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Apple acknowledges Find My iPhone exploit, urges users to change passwords

Says it was a standard 'ID hack'
Wed May 28 2014, 10:08

Apple iPhone 5S in space grey gold and silver

APPLE HAS ADVISED users affected by the Find My iPhone exploit that was uncovered on Tuesday to change their passwords as soon as possible.

In a statement sent to The INQUIRER, Apple acknowledged that it is aware of the issue, which sees users being locked out of their iDevices and held to ransom, and urged users to change their Apple ID passwords.

An Apple spokesperson said, "Apple takes security very seriously and iCloud was not compromised during this incident.

"Impacted users should change their Apple ID password as soon as possible and avoid using the same user name and password for multiple services. Any users who need additional help can contact AppleCare or visit their local Apple Retail Store."

The firm was also keen to point out that this was a standard a standard "password and ID hack," rather than an attack on its servers.

The Find My iPhone exploit was uncovered on Tuesday, with reports claiming that hackers had hijacked Apple's security feature, enabling them to hold iOS and Mac device owners to ransom.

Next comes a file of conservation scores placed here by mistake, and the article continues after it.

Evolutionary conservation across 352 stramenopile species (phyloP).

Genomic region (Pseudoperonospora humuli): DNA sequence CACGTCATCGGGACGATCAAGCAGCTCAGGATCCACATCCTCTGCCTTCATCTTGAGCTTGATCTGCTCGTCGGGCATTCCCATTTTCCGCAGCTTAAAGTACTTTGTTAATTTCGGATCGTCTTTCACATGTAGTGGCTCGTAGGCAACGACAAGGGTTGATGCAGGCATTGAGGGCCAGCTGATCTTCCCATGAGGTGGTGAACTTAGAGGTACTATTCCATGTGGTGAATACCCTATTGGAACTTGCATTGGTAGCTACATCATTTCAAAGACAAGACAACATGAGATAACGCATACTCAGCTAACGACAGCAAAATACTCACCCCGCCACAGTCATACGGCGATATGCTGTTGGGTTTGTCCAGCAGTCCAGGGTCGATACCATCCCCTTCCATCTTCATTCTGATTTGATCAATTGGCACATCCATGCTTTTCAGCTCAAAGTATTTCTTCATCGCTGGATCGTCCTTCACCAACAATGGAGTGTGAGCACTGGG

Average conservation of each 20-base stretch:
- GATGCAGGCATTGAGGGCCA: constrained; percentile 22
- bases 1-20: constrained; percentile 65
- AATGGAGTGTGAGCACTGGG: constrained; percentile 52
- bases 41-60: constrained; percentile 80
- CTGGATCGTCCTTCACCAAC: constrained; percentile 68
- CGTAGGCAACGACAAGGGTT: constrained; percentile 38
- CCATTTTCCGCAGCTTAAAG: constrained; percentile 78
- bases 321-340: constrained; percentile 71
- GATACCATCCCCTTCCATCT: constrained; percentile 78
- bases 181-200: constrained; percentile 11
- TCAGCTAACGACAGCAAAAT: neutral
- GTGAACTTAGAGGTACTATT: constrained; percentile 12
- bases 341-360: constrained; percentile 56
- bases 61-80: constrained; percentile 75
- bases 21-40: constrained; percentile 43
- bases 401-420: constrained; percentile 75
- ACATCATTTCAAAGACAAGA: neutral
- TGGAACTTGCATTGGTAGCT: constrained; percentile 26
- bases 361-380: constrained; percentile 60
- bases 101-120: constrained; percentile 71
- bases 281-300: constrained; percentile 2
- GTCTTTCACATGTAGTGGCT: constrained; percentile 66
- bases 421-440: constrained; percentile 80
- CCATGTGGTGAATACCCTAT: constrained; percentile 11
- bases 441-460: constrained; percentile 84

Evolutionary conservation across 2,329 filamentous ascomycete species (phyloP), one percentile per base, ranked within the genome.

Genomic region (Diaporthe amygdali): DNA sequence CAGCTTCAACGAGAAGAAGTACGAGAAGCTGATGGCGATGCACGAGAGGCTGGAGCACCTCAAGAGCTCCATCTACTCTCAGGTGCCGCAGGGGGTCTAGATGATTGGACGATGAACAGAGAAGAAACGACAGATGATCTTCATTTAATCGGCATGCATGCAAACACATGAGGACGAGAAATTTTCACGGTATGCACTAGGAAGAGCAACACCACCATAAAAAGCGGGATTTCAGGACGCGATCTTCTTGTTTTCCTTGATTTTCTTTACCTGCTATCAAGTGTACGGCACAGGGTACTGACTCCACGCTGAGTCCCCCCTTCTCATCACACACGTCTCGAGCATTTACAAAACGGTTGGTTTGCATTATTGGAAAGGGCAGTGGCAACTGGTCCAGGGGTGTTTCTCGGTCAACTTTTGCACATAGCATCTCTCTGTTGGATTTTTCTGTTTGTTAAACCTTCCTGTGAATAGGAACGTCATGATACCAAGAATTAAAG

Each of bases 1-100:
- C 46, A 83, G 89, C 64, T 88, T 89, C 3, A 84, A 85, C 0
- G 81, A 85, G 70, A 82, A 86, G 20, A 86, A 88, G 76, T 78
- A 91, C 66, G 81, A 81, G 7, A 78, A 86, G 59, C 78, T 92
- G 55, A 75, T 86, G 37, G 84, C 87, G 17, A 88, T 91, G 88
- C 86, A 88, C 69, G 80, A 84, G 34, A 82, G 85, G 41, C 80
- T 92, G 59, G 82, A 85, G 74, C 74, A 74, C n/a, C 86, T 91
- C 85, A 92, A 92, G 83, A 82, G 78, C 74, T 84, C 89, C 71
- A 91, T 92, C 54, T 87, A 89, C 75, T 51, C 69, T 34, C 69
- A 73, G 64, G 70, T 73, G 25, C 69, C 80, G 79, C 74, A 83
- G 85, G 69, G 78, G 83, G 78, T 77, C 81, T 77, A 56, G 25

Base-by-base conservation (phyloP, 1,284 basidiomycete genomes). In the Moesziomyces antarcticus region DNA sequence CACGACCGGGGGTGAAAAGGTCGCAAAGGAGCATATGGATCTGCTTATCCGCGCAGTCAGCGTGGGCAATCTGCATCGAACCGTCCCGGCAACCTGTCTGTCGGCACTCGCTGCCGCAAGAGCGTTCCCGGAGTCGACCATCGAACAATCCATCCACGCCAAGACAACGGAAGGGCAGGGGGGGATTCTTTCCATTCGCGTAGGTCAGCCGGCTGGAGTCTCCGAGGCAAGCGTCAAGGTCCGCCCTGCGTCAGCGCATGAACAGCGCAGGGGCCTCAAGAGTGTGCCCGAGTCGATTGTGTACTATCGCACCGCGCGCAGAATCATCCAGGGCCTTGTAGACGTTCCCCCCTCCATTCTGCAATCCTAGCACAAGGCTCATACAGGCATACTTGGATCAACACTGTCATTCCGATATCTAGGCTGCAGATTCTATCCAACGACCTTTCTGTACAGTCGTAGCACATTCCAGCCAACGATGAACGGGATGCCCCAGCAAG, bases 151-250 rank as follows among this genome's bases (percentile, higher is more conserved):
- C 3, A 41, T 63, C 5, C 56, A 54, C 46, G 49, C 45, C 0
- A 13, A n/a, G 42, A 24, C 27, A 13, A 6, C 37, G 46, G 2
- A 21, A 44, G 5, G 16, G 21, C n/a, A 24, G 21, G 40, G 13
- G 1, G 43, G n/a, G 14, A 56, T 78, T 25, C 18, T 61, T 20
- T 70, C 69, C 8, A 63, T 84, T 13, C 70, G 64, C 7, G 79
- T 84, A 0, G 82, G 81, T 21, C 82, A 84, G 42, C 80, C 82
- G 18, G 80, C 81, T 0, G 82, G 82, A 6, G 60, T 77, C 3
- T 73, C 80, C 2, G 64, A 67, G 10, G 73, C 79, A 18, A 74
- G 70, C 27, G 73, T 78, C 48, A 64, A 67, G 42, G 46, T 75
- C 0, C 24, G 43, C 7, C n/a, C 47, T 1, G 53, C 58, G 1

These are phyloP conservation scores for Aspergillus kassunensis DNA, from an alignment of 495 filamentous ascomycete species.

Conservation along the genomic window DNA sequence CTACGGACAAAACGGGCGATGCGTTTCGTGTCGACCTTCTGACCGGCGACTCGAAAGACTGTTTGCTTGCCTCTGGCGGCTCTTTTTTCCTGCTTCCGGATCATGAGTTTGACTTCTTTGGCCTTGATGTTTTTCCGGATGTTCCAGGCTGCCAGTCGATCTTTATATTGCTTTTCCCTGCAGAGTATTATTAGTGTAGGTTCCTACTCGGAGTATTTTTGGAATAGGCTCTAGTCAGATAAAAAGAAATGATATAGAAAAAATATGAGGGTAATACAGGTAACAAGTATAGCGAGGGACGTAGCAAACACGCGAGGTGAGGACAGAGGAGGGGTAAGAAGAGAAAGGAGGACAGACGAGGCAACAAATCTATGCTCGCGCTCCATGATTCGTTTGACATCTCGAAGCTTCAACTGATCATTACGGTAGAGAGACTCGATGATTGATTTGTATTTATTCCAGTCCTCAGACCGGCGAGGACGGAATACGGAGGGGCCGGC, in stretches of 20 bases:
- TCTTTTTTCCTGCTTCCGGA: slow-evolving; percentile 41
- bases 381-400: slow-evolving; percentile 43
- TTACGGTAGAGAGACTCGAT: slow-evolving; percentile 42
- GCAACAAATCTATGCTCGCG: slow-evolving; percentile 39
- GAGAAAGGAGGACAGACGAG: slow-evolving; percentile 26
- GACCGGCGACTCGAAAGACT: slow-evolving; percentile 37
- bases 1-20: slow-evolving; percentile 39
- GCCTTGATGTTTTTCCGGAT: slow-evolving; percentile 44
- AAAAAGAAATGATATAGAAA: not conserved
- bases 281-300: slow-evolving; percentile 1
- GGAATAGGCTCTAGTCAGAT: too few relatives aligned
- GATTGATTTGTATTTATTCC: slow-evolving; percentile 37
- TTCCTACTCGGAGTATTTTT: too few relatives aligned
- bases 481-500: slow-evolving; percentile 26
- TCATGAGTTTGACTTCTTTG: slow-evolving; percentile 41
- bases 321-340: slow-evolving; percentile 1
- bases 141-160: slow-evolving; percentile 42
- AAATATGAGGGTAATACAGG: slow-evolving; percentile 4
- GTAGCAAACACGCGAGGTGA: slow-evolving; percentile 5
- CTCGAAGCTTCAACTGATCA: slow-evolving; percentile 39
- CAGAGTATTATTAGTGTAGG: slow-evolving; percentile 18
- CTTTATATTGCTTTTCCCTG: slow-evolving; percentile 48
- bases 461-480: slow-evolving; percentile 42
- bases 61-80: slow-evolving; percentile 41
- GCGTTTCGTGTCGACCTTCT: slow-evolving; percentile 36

iPhone, iPad and Mac users took to Apple's support forum to complain about the hacking, in which hackers use the Find My iPhone feature to remotely lock users' devices and send messages demanding money.

One user wrote, "I went to check my phone and there was a message on the screen (it's still there) saying that my device(s) had been hacked by 'Oleg Pliss' and he/she/they demanded $100 USD/EUR (sent by paypal to lock404(at) to return them to me."

Some users have managed to unlock their devices following attacks, although one user noted that after successfully restoring their iPhone they were promptly hacked for a second time.

"Breaking news: I've been hacked a [second] time. I've just received an email that my phone was put into Lost Mode again, after I successfully changed my password," the disgruntled user wrote.

Others who havent been so successful in bypassing the hack are asking Apple and Australian carriers for help in regaining access to their iDevices.

An Optus spokesperson told Cnet, "If customers have any questions about their Apple devices, they should speak directly to Apple," while Vodafone said that those experiencing the issue should "speak with Apple as they are best placed to offer comment on their services".

A Telstra spokesperson added, "We're aware of the reports and we've referred the matter to Apple. In the meantime customers who need assistance can contact Apple Care."

News of this hack comes just a month after it was revealed that a flaw in iOS 7 allowed hackers to easily deactivate Find My iPhone and wipe users' iCloud accounts. µ


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